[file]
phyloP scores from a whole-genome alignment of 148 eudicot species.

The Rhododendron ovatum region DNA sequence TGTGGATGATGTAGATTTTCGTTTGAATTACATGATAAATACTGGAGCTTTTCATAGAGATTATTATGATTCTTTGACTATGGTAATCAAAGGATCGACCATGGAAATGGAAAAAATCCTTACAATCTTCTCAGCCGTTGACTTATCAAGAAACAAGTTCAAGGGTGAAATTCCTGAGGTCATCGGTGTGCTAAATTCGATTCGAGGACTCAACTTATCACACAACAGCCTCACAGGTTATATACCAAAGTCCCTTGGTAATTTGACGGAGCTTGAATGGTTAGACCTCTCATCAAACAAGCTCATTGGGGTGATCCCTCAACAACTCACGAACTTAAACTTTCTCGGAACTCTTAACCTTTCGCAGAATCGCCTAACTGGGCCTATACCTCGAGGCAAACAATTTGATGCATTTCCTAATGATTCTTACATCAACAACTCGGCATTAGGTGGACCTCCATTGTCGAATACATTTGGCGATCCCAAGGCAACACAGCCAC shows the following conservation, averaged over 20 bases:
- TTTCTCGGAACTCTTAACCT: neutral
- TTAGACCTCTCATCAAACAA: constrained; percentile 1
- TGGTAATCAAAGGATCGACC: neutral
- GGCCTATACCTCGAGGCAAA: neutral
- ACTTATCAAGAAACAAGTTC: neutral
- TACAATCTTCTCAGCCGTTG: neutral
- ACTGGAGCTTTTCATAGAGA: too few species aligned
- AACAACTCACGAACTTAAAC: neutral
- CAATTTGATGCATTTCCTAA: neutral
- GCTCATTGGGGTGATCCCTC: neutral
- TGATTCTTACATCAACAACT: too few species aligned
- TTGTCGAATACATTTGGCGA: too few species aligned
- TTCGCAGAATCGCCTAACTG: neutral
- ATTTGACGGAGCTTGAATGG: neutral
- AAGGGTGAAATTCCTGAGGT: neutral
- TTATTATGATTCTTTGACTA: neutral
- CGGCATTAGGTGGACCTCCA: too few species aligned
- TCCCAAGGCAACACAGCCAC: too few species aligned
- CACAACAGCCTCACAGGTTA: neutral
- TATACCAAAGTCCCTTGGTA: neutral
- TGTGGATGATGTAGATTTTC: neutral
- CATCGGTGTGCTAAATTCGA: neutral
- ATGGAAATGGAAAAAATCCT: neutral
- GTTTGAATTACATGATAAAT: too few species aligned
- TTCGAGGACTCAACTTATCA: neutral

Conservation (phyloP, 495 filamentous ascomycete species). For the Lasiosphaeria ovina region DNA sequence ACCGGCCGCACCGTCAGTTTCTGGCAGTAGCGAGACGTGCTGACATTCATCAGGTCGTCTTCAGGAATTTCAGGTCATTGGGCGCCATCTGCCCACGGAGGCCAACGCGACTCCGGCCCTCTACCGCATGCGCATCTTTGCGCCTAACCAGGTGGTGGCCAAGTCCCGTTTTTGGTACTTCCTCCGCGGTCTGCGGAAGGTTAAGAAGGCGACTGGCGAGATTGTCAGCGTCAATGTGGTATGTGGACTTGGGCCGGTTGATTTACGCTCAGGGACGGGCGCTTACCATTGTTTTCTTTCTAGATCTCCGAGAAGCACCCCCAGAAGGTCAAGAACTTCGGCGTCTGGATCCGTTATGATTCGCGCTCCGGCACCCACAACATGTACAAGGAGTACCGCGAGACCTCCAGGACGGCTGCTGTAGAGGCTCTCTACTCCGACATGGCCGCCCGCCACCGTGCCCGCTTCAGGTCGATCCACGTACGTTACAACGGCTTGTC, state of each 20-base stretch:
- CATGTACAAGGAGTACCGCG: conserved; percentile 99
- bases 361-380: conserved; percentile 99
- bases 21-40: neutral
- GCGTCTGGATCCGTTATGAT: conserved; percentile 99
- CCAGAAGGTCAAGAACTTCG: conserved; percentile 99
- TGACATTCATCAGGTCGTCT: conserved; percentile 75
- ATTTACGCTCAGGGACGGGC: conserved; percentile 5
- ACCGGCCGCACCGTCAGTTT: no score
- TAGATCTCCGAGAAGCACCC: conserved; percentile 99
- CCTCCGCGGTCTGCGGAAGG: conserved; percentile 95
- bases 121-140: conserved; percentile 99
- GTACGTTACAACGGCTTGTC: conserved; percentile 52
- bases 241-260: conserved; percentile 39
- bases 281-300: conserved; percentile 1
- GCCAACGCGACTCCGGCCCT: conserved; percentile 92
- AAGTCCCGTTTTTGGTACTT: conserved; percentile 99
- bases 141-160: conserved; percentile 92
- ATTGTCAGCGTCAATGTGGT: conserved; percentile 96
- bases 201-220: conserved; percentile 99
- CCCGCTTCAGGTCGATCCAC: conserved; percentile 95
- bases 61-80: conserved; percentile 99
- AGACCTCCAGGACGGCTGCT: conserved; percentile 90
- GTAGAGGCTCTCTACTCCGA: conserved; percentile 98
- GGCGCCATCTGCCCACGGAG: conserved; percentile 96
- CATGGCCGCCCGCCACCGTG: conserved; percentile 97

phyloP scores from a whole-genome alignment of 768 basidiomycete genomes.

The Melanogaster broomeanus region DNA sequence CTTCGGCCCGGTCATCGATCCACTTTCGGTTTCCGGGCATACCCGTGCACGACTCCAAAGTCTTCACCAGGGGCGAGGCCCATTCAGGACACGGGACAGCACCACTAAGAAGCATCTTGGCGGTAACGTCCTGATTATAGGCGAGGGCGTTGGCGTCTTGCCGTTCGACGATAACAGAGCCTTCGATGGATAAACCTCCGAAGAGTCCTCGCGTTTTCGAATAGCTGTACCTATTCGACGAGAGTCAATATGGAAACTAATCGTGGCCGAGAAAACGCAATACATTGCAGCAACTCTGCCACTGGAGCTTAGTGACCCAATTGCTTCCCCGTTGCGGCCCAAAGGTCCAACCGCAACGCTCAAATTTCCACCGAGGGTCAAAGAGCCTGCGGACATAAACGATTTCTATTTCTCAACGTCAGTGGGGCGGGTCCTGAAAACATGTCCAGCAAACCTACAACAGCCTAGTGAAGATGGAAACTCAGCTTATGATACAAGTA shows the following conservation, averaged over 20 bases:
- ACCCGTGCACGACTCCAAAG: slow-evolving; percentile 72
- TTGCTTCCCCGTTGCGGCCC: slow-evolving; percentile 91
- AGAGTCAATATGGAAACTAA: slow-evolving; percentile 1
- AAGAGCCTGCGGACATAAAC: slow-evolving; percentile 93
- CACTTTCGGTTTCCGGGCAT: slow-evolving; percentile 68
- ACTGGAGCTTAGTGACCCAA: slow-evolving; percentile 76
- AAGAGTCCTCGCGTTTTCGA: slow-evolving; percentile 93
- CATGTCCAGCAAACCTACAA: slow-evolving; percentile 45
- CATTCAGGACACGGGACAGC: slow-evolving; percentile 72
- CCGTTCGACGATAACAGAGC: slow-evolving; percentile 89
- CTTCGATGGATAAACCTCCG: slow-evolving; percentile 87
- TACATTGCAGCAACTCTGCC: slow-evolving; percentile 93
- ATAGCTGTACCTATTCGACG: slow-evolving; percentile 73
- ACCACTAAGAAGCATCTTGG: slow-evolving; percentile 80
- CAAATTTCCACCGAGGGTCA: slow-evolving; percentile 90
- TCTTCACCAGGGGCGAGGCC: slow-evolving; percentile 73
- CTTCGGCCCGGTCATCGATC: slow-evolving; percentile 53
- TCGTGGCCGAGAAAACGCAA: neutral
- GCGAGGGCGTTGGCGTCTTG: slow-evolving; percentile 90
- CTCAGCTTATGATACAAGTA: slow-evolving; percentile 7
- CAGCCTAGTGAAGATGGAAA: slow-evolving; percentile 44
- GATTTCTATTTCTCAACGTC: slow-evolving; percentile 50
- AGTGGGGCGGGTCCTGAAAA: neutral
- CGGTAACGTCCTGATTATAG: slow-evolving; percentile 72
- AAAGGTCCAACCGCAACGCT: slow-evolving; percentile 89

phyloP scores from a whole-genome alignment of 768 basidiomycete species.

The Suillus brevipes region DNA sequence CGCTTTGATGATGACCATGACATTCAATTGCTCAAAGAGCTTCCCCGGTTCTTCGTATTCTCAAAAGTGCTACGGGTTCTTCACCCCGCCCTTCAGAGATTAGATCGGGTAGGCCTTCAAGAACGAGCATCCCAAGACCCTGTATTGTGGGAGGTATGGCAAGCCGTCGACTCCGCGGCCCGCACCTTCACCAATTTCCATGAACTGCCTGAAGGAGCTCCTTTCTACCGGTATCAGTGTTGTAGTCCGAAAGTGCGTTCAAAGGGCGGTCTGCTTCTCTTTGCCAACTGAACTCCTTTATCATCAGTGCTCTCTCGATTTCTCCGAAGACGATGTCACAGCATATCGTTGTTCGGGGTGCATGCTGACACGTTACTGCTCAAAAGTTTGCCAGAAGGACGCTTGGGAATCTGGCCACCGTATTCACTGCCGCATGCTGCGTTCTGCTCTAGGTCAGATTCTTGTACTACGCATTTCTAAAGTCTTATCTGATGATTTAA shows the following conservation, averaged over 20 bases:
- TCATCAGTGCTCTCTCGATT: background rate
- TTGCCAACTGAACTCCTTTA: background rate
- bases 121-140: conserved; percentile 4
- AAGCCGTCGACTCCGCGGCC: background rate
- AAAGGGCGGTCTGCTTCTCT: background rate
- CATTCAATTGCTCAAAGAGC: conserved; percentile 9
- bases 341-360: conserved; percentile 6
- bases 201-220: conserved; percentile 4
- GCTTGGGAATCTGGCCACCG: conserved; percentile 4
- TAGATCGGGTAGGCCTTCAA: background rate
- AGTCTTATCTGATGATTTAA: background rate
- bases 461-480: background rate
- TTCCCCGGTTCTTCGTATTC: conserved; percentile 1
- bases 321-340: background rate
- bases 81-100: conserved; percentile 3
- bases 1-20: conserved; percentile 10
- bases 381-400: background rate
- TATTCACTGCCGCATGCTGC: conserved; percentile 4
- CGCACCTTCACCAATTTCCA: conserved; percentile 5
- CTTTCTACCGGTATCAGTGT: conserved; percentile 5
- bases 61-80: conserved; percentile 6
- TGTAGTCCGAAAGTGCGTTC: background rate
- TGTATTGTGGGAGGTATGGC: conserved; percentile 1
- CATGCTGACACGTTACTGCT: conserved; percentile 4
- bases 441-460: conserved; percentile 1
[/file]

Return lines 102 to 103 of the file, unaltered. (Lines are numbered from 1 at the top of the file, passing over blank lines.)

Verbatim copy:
- CTTTCTACCGGTATCAGTGT: conserved; percentile 5
- bases 61-80: conserved; percentile 6